At a recent IEP meeting, we discussed a reading profile of a student on the autism spectrum. In my experience, there is often a wide gap between an ASD student’s vocabulary identification and reading comprehension. How do we help remediate this gap? Here are some strategies I’ve found effective:
- Use reading material on topics of interest. I have had to write my own materials at times, when a student has a particularly narrow range of interests. The next best option is to find reading material that can be related to an area of interest. Spend time exploring the student’s prior knowledge of that book/passage and provide/elicit possible questions the student may be able to answer after reading.
- Teach students the differences between narrative and informational texts. Provide graphics that outline these two formats. Add question cards with single words or symbols to represent the types of questions associated with these texts. Require students to make predictions at appropriate points in the text. Provide visual cues to prompt these predictions as they read.
- For teaching narrative features, use photos or illustrations of characters, the story problem, and problem resolution. This could be organized like a trail or road, depending upon a student’s interests. A Minecraft-style path may be engaging for lots of kids.
- For teaching informational text features, an outline form or building block format is helpful. Again, use a student’s interests to shape the graphic into an engaging tool.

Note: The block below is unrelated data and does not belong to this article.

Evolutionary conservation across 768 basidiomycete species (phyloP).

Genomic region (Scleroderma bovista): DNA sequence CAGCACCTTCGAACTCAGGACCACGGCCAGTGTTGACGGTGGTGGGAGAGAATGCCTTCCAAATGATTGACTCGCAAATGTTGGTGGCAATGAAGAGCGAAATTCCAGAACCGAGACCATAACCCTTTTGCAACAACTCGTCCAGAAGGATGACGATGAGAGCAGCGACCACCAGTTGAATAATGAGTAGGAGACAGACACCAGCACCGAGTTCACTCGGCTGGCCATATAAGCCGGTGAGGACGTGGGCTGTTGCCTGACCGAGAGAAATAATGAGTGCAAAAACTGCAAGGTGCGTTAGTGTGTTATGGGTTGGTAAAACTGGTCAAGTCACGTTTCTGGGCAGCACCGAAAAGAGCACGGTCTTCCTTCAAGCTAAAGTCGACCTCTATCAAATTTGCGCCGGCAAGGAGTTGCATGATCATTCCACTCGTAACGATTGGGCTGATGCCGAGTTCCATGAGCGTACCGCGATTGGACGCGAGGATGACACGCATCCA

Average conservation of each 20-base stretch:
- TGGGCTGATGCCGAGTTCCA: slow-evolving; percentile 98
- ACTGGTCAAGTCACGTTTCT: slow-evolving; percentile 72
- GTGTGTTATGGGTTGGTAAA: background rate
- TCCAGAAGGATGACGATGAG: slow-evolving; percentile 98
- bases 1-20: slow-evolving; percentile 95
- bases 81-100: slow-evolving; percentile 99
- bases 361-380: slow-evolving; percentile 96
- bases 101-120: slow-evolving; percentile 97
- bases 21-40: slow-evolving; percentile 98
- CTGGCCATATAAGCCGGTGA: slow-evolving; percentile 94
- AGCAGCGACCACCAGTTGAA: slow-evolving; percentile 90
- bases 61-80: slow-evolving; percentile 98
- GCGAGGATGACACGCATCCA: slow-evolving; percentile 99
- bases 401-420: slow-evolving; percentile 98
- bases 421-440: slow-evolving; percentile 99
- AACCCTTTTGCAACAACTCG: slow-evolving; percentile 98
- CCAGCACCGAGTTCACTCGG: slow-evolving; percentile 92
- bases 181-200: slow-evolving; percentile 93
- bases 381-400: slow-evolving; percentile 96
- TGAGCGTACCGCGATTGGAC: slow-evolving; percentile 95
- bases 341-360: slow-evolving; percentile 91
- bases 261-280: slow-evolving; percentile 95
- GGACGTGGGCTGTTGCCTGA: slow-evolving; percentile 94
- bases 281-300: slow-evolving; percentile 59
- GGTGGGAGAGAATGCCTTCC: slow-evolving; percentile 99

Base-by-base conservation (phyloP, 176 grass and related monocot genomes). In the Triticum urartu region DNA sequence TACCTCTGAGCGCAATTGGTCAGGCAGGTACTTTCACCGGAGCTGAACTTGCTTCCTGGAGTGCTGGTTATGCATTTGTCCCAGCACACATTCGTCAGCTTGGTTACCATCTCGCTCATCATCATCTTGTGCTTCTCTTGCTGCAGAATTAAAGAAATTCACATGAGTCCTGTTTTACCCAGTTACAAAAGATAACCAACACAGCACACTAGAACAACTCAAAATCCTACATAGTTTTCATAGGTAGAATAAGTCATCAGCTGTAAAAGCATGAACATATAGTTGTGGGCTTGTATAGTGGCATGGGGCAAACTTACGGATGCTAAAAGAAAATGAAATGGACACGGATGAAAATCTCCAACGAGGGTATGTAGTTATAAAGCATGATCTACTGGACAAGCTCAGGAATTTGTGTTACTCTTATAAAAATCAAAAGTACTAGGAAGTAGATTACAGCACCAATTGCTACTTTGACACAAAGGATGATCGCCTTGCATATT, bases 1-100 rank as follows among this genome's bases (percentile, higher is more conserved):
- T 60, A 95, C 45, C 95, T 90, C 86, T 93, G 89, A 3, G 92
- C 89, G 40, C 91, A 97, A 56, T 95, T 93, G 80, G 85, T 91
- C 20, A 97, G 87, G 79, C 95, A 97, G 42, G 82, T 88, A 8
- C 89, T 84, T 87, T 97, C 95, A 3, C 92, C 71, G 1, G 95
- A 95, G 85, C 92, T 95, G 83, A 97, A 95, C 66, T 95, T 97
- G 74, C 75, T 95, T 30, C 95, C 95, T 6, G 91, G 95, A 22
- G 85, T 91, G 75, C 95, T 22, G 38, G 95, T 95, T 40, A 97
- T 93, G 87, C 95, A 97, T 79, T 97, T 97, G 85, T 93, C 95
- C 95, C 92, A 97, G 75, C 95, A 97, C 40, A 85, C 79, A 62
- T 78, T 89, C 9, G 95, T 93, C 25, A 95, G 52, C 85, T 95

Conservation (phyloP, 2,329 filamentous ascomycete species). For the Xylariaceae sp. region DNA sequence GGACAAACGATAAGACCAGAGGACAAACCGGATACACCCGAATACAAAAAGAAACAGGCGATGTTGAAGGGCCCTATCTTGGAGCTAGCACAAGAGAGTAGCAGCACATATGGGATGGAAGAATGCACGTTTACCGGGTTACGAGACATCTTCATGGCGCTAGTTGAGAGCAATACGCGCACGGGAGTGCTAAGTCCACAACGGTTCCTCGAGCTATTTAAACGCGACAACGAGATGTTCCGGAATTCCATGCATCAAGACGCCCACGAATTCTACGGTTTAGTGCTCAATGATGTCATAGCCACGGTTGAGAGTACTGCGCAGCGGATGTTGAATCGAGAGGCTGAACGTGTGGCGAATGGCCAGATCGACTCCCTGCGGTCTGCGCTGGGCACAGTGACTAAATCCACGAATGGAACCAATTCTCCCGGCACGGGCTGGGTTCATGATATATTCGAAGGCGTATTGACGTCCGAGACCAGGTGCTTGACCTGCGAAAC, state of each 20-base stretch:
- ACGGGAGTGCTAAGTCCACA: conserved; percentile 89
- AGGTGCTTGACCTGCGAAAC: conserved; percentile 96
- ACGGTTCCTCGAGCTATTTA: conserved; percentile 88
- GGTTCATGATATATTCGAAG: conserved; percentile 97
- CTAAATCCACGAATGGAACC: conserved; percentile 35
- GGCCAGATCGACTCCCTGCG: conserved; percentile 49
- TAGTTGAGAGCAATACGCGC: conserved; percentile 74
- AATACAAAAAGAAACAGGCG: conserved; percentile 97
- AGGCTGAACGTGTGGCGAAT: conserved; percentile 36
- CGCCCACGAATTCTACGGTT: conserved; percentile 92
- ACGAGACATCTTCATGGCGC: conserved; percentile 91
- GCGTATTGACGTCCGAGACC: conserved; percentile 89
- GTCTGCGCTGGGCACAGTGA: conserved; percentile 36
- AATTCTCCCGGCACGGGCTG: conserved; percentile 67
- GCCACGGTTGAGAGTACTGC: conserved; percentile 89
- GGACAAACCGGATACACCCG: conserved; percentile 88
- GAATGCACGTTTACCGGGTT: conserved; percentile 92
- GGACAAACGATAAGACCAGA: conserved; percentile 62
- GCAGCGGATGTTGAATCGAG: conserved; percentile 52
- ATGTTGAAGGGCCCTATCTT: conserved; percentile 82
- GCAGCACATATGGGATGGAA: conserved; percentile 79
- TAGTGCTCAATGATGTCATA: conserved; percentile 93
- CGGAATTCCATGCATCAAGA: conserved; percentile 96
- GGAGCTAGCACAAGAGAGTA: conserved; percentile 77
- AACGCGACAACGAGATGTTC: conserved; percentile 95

- Assess and teach specific skills related to reading comprehension. Many of my ASD kids have had weaknesses in inference and prediction. I have used “Tasks of Problem Solving” by LinguiSystems (now owned by PRO-ED) for both assessment and instruction. (I’ll review this resource in another post).
- Model and rehearse the process of summarizing short sections of text. The challenge is to keep the dialog on task, not losing focus and momentum as small chunks are summarized. Again, prepare visual cues that can be matched to the side of a paragraph. Older students could create their own picture/word sticky notes, but when modeling this strategy, use pre-prepared images. Verbal retelling is an instructional option, as well. If that proves effective, students could record their verbal summaries independently on an app as they read.
- Provide opportunities for students to share what they’ve read, especially in a leadership role. They could be a mentor to younger kids or create a digital presentation to their class of what they’ve read.
To summarize, take advantage of your student’s strengths in using visual cues and their strong preferences for certain topics. Identify specific areas of weakness in reading comprehension to address. Teach strategies explicitly, providing a name and symbol for each one. And enjoy! Reading can be a passionate pursuit for our kids on the autism spectrum as it opens the door to more information and connections with others.